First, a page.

Cases reported "Acantholysis"

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1/23. Generalized pruritic eruption with suprabasal acantholysis preceeding the development of bullous pemphigoid.

    We report a patient who presented with a papular pruritic eruption of a 3-month duration that histologically showed suprabasal acantholysis accompanied of an eosinophilic inflammatory infiltrate that was consistent with the diagnosis of Grover's disease. Later, erythematous plaques and vesicles appeared which showed a histopathological pattern of eosinophilic spongiosis. The direct immunofluorescence (DIF) study showed lineal IgG and C'3 at the dermal epidermal junction which was consistent with the diagnosis of bullous pemphigoid. No anti-intercellular deposits of immunoglobulin g (IgG) or C'3 were observed. We consider that suprabasal acantholysis may represent the early phase of bullous pemphigoid.
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2/23. Benign persistent papular acantholytic and dyskeratotic eruption of the vulva: a case report.

    We report a case of 44-year-old woman with persistent pruritic papules on the left and right labium majus of the vulva. Histopathologic examination of the vulvar biopsy specimen revealed a suprabasal separation of the epidermis with acantholysis and dyskeratosis.
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3/23. Zosteriform Darier's disease versus acantholytic dyskeratotic epidermal nevus.

    patients with keratotic lesions distributed in a unilateral, linear, zosteriform or localized pattern and revealing histologic features of dyskeratotic acantholysis have been reported. There is still some controversy regarding the appropriate nosologic placement of this entity. Some believe it represents a localized form of Darier s disease, while others argue it is a variant of epidermal nevus. We report a case of a 42-year-old physician who presented with a 15-year history of an asymptomatic eruption that had been diagnosed as "chronic zoster." Physical exam revealed hyperkeratotic papules and plaques in a dermatomal distribution. The controversy regarding the correct nosologic placement of such a patient is discussed.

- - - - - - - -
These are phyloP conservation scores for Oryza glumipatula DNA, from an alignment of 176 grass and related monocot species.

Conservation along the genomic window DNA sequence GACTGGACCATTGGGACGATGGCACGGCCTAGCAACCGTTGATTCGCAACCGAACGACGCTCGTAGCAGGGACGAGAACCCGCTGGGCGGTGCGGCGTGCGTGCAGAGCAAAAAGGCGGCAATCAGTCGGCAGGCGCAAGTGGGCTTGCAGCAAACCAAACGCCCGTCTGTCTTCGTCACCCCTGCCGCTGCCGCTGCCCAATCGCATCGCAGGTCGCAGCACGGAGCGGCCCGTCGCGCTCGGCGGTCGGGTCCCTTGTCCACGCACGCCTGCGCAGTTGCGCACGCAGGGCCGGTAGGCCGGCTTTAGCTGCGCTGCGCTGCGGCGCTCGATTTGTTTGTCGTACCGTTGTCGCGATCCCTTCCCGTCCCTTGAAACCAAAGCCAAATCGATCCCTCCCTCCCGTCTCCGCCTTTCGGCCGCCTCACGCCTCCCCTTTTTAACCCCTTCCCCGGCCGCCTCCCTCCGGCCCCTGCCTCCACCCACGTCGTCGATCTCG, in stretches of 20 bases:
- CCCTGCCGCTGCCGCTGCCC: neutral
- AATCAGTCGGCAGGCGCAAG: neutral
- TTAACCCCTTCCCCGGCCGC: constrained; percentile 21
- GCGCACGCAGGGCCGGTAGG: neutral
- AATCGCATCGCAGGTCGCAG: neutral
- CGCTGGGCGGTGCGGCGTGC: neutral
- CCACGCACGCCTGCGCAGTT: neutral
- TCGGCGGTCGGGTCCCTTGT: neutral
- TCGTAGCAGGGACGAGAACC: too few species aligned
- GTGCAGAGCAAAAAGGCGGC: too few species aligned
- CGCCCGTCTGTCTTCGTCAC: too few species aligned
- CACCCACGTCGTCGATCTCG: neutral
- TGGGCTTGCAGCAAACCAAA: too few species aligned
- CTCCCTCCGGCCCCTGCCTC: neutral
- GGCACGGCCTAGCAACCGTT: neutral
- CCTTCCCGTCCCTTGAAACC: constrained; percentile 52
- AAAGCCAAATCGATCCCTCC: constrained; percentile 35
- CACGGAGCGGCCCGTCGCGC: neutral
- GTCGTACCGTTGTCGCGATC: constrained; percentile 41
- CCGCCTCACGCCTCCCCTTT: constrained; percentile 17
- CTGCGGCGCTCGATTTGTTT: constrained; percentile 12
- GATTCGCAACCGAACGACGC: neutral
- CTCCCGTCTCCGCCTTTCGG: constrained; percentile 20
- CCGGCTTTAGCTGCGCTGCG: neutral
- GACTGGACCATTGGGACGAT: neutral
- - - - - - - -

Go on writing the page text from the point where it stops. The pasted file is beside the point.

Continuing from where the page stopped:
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4/23. Grover disease (transient acantholytic dermatosis) and piebaldism.

    A 35-year-old white man with lifelong stable white lesions on the anterior trunk and extremities presented with a pruritic papular eruption limited to the white patches. Results of a histologic examination led to a diagnosis of Grover disease (transient acantholytic dermatosis). To our knowledge, this article is the first to report an association between Grover disease and piebaldism or other depigmented disorders. We review the literature and speculate on the association between these conditions.
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5/23. Kaposi's varicelliform eruption in a patient with Grover's disease.

    Kaposi's varicelliform eruption is a secondary herpes simplex virus infection that affects patients in the setting of primary dermatologic conditions. It occurs with a variety of skin diseases, although association with Grover's disease has never been reported in the literature. This report describes the manifestations and clinical course. A review of the literature on Kaposi's varicelliform eruption includes disease associations, pathogenesis, and treatment.
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6/23. Extensive Grover's-like eruption with lentiginous 'freckling': report of two cases.

    We have described two females with extensive freckling and scaly lesions and conclude that they have a widespread form of Grover's disease associated with lentiginous sun-induced 'freckling'. We report these cases to draw attention to an unusual pattern of Grover's disease that can simulate Darier's disease.
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7/23. A peculiar acantholytic dermatosis.